In order to ensure your engine’s exhaust gas temperature (EGT) stays in a safe range, you first have to be able to monitor it. This is why it can’t be overstated how important a pyrometer is for your Cummins, or any diesel engine for that matter. Through the use of a thermocouple installed in the engine’s exhaust tract (more on where in a minute), a pyrometer relays a real-time Fahrenheit temperature back to the driver. Whether you’re towing with your 4BT or 6BT, chasing a horsepower number, or putting one through its paces off road, you need to know what kind of EGT the engine is seeing. If you add only one gauge to your diesel-powered vehicle, make sure a pyrometer is the one you choose.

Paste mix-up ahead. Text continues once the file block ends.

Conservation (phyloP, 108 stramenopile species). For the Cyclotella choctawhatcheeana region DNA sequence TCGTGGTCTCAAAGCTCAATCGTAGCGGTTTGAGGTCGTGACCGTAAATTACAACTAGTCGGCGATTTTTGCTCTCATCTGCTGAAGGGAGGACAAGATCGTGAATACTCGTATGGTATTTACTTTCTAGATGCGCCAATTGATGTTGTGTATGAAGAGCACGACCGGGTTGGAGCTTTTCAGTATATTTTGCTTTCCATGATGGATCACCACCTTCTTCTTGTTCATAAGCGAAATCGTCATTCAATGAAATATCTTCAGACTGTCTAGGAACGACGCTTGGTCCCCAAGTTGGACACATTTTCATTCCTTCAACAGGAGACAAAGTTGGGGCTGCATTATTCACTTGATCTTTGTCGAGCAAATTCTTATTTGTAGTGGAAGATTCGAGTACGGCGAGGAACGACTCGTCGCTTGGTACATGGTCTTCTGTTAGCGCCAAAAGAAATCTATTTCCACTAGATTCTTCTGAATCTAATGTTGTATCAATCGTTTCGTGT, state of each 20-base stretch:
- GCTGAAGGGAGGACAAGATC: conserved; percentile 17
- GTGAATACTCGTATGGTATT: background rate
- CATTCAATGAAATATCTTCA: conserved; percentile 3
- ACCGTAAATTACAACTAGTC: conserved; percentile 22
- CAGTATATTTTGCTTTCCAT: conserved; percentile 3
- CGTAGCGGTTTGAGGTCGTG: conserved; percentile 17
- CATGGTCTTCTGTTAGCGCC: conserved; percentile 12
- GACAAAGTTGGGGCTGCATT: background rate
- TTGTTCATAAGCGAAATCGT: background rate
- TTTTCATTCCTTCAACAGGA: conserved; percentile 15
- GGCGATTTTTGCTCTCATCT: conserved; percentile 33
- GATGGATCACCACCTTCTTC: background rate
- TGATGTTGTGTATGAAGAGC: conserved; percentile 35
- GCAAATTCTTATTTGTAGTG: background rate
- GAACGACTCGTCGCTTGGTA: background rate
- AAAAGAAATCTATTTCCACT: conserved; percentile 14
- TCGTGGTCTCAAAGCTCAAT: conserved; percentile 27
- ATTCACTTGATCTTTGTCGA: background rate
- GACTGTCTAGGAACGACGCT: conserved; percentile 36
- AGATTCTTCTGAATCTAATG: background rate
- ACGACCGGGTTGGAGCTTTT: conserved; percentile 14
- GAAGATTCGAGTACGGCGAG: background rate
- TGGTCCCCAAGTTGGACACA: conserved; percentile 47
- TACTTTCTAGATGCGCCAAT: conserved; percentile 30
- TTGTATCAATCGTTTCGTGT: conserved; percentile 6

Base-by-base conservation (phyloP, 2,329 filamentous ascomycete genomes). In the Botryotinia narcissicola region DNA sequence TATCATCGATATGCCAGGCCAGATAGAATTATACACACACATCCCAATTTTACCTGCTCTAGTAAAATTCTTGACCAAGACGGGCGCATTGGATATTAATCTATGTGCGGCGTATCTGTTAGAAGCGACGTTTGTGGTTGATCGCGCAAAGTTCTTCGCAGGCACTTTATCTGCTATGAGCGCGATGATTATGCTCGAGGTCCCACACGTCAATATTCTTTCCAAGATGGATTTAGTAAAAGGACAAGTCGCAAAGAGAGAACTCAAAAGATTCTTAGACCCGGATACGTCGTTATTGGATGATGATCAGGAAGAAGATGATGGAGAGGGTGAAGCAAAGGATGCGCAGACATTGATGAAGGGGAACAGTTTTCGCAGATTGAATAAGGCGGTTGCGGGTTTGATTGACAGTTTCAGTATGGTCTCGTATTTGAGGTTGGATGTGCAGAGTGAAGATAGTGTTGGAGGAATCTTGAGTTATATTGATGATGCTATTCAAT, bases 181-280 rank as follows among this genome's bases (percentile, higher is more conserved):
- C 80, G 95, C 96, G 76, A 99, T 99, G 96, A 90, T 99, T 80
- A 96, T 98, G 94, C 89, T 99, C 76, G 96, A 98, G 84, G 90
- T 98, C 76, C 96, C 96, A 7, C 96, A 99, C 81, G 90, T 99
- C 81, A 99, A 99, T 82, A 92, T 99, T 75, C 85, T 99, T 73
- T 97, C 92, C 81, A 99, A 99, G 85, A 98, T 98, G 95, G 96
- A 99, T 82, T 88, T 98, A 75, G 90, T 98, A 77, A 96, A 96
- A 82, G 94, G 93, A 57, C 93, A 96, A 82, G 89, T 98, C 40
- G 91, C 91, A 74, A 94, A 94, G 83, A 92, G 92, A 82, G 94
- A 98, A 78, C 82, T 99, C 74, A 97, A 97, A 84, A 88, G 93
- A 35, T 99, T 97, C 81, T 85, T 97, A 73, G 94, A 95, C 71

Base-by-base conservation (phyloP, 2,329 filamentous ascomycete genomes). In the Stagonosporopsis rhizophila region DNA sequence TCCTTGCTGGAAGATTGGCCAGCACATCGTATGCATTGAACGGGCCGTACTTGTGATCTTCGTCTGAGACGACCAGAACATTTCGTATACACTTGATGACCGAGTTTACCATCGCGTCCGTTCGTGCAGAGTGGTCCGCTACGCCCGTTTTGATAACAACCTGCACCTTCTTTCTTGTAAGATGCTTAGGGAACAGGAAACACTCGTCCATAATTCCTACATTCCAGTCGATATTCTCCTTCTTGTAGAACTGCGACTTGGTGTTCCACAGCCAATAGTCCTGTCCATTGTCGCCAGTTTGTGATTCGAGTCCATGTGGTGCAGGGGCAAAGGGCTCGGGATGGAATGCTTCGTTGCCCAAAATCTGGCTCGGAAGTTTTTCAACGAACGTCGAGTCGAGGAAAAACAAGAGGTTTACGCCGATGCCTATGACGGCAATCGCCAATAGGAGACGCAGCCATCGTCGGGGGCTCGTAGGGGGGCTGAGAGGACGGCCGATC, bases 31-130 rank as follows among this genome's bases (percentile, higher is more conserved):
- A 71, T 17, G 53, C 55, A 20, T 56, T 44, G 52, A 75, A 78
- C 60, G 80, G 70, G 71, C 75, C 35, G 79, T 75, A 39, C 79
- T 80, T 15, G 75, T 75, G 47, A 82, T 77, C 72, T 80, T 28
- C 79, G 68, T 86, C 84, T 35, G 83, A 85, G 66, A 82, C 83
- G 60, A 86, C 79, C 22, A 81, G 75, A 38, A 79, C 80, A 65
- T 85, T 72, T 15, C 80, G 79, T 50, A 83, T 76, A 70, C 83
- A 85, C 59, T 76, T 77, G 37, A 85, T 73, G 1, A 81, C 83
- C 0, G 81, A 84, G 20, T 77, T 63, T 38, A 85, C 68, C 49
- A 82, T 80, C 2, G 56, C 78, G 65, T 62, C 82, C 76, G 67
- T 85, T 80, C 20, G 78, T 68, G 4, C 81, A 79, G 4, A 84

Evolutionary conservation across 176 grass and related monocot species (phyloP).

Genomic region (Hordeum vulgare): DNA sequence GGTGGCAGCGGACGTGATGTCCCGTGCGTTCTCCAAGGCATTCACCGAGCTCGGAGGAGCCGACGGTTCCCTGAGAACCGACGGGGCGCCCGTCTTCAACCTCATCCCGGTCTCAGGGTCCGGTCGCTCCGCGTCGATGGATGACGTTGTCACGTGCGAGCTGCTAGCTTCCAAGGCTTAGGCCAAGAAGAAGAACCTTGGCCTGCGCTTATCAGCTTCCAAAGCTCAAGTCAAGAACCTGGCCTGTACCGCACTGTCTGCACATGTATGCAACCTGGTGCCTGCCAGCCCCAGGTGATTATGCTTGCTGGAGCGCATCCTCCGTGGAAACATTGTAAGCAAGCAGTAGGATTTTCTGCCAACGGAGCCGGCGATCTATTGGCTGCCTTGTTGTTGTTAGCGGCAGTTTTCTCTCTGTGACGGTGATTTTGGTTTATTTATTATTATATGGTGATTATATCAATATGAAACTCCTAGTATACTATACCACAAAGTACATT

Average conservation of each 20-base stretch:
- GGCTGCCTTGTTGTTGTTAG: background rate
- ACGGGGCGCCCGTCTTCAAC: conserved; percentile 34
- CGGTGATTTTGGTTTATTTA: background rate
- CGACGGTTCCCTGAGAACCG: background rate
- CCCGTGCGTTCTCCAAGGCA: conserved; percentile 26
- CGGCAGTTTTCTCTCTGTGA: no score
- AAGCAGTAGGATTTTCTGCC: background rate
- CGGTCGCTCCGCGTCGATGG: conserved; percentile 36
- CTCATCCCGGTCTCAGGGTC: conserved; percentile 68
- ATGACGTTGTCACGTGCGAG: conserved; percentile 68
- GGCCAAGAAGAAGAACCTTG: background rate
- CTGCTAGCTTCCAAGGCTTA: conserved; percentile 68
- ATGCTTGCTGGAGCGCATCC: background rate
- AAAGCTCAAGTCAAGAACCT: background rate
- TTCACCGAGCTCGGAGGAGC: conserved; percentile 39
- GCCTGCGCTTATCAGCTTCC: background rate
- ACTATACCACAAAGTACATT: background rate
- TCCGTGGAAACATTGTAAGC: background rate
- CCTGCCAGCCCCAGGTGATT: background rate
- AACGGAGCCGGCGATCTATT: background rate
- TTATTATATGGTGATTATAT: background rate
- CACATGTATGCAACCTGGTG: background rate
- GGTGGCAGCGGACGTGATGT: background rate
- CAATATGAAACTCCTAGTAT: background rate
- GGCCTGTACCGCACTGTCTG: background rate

Where To Monitor EGT
When you dumb it down, the EGT number you’re trying to obtain needs to come from a location that’s as close to the heat source as possible. This is precisely why installing a pyrometer’s thermocouple as close as you can to the cylinders is ideal. In 4BT and 6BT applications (and indeed, most diesel applications), this means it should be positioned in the exhaust manifold. Short of installing individual sensors to collect readings from each cylinder, a single thermocouple mounted in the center of the exhaust manifold (pre turbine inlet) is the most affordable and simplest path to obtaining the information we want to know. Installing a quality thermocouple in this fashion has proven very accurate over the years in 4BT and 6BT applications, and is the most broadly accepted way of obtaining EGT data in the aftermarket.
How Hot Is Too Hot? (A Loaded Question…)